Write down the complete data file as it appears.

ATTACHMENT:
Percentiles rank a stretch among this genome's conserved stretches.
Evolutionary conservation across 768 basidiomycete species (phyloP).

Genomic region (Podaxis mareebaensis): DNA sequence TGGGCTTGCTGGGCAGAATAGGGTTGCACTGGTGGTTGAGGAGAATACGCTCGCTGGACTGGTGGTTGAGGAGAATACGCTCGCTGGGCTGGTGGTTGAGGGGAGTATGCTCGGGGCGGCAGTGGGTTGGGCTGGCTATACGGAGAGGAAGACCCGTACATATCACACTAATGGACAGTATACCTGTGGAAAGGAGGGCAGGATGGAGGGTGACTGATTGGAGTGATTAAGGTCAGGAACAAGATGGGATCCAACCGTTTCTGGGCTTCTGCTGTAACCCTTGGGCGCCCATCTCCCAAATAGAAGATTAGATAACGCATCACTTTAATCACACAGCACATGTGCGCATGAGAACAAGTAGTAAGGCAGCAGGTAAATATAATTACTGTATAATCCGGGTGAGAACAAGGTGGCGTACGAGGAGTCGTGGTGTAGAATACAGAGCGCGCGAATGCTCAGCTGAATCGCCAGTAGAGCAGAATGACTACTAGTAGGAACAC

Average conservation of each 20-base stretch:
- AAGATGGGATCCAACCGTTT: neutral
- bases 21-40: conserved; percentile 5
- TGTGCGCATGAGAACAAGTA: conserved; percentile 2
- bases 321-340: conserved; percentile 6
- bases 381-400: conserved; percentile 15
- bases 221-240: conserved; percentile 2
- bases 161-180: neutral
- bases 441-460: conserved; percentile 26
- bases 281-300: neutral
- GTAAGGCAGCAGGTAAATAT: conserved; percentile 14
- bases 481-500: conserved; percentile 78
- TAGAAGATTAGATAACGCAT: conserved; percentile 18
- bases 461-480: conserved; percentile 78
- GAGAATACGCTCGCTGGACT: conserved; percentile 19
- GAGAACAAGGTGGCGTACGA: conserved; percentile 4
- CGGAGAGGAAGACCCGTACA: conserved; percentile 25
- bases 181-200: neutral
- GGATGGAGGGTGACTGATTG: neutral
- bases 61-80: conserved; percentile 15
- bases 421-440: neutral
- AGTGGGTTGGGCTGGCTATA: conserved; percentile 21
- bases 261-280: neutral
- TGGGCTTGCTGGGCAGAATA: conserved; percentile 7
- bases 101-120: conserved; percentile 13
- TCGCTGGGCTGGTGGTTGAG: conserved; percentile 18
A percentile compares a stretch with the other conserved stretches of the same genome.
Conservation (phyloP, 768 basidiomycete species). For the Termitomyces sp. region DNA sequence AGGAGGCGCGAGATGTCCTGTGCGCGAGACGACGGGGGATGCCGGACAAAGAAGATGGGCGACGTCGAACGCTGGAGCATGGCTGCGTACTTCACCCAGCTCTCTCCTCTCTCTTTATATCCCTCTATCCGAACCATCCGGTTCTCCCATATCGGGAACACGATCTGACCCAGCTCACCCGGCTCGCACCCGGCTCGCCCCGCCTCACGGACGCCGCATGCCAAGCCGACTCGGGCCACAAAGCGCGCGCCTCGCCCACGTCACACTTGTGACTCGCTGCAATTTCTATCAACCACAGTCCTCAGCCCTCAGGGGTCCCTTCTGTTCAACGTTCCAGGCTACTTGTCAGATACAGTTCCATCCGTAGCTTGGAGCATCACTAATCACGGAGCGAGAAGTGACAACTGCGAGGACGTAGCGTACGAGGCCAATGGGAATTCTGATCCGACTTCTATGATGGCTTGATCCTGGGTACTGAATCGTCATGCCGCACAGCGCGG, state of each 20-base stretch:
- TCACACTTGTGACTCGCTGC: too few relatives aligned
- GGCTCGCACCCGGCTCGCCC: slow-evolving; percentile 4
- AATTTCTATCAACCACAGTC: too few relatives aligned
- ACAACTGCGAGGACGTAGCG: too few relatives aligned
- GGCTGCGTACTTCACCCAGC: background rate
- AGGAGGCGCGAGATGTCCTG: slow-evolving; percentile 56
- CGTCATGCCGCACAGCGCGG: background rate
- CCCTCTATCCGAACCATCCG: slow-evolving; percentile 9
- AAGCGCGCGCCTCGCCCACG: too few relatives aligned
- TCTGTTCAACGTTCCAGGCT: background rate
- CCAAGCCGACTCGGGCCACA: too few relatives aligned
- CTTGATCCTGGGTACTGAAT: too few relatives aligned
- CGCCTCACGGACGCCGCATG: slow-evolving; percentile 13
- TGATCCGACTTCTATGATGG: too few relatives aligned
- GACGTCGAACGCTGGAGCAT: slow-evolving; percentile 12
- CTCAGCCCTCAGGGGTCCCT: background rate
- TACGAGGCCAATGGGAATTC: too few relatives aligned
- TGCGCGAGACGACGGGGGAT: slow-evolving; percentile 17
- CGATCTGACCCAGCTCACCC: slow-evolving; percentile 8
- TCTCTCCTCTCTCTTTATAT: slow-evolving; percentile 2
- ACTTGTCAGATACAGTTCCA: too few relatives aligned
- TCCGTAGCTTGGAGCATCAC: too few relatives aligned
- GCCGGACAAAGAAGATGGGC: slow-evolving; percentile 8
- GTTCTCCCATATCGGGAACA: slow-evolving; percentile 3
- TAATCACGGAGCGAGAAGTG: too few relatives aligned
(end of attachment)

Percentiles rank a stretch among this genome's conserved stretches.
Evolutionary conservation across 768 basidiomycete species (phyloP).

Genomic region (Podaxis mareebaensis): DNA sequence TGGGCTTGCTGGGCAGAATAGGGTTGCACTGGTGGTTGAGGAGAATACGCTCGCTGGACTGGTGGTTGAGGAGAATACGCTCGCTGGGCTGGTGGTTGAGGGGAGTATGCTCGGGGCGGCAGTGGGTTGGGCTGGCTATACGGAGAGGAAGACCCGTACATATCACACTAATGGACAGTATACCTGTGGAAAGGAGGGCAGGATGGAGGGTGACTGATTGGAGTGATTAAGGTCAGGAACAAGATGGGATCCAACCGTTTCTGGGCTTCTGCTGTAACCCTTGGGCGCCCATCTCCCAAATAGAAGATTAGATAACGCATCACTTTAATCACACAGCACATGTGCGCATGAGAACAAGTAGTAAGGCAGCAGGTAAATATAATTACTGTATAATCCGGGTGAGAACAAGGTGGCGTACGAGGAGTCGTGGTGTAGAATACAGAGCGCGCGAATGCTCAGCTGAATCGCCAGTAGAGCAGAATGACTACTAGTAGGAACAC

Average conservation of each 20-base stretch:
- AAGATGGGATCCAACCGTTT: neutral
- bases 21-40: conserved; percentile 5
- TGTGCGCATGAGAACAAGTA: conserved; percentile 2
- bases 321-340: conserved; percentile 6
- bases 381-400: conserved; percentile 15
- bases 221-240: conserved; percentile 2
- bases 161-180: neutral
- bases 441-460: conserved; percentile 26
- bases 281-300: neutral
- GTAAGGCAGCAGGTAAATAT: conserved; percentile 14
- bases 481-500: conserved; percentile 78
- TAGAAGATTAGATAACGCAT: conserved; percentile 18
- bases 461-480: conserved; percentile 78
- GAGAATACGCTCGCTGGACT: conserved; percentile 19
- GAGAACAAGGTGGCGTACGA: conserved; percentile 4
- CGGAGAGGAAGACCCGTACA: conserved; percentile 25
- bases 181-200: neutral
- GGATGGAGGGTGACTGATTG: neutral
- bases 61-80: conserved; percentile 15
- bases 421-440: neutral
- AGTGGGTTGGGCTGGCTATA: conserved; percentile 21
- bases 261-280: neutral
- TGGGCTTGCTGGGCAGAATA: conserved; percentile 7
- bases 101-120: conserved; percentile 13
- TCGCTGGGCTGGTGGTTGAG: conserved; percentile 18
A percentile compares a stretch with the other conserved stretches of the same genome.
Conservation (phyloP, 768 basidiomycete species). For the Termitomyces sp. region DNA sequence AGGAGGCGCGAGATGTCCTGTGCGCGAGACGACGGGGGATGCCGGACAAAGAAGATGGGCGACGTCGAACGCTGGAGCATGGCTGCGTACTTCACCCAGCTCTCTCCTCTCTCTTTATATCCCTCTATCCGAACCATCCGGTTCTCCCATATCGGGAACACGATCTGACCCAGCTCACCCGGCTCGCACCCGGCTCGCCCCGCCTCACGGACGCCGCATGCCAAGCCGACTCGGGCCACAAAGCGCGCGCCTCGCCCACGTCACACTTGTGACTCGCTGCAATTTCTATCAACCACAGTCCTCAGCCCTCAGGGGTCCCTTCTGTTCAACGTTCCAGGCTACTTGTCAGATACAGTTCCATCCGTAGCTTGGAGCATCACTAATCACGGAGCGAGAAGTGACAACTGCGAGGACGTAGCGTACGAGGCCAATGGGAATTCTGATCCGACTTCTATGATGGCTTGATCCTGGGTACTGAATCGTCATGCCGCACAGCGCGG, state of each 20-base stretch:
- TCACACTTGTGACTCGCTGC: too few relatives aligned
- GGCTCGCACCCGGCTCGCCC: slow-evolving; percentile 4
- AATTTCTATCAACCACAGTC: too few relatives aligned
- ACAACTGCGAGGACGTAGCG: too few relatives aligned
- GGCTGCGTACTTCACCCAGC: background rate
- AGGAGGCGCGAGATGTCCTG: slow-evolving; percentile 56
- CGTCATGCCGCACAGCGCGG: background rate
- CCCTCTATCCGAACCATCCG: slow-evolving; percentile 9
- AAGCGCGCGCCTCGCCCACG: too few relatives aligned
- TCTGTTCAACGTTCCAGGCT: background rate
- CCAAGCCGACTCGGGCCACA: too few relatives aligned
- CTTGATCCTGGGTACTGAAT: too few relatives aligned
- CGCCTCACGGACGCCGCATG: slow-evolving; percentile 13
- TGATCCGACTTCTATGATGG: too few relatives aligned
- GACGTCGAACGCTGGAGCAT: slow-evolving; percentile 12
- CTCAGCCCTCAGGGGTCCCT: background rate
- TACGAGGCCAATGGGAATTC: too few relatives aligned
- TGCGCGAGACGACGGGGGAT: slow-evolving; percentile 17
- CGATCTGACCCAGCTCACCC: slow-evolving; percentile 8
- TCTCTCCTCTCTCTTTATAT: slow-evolving; percentile 2
- ACTTGTCAGATACAGTTCCA: too few relatives aligned
- TCCGTAGCTTGGAGCATCAC: too few relatives aligned
- GCCGGACAAAGAAGATGGGC: slow-evolving; percentile 8
- GTTCTCCCATATCGGGAACA: slow-evolving; percentile 3
- TAATCACGGAGCGAGAAGTG: too few relatives aligned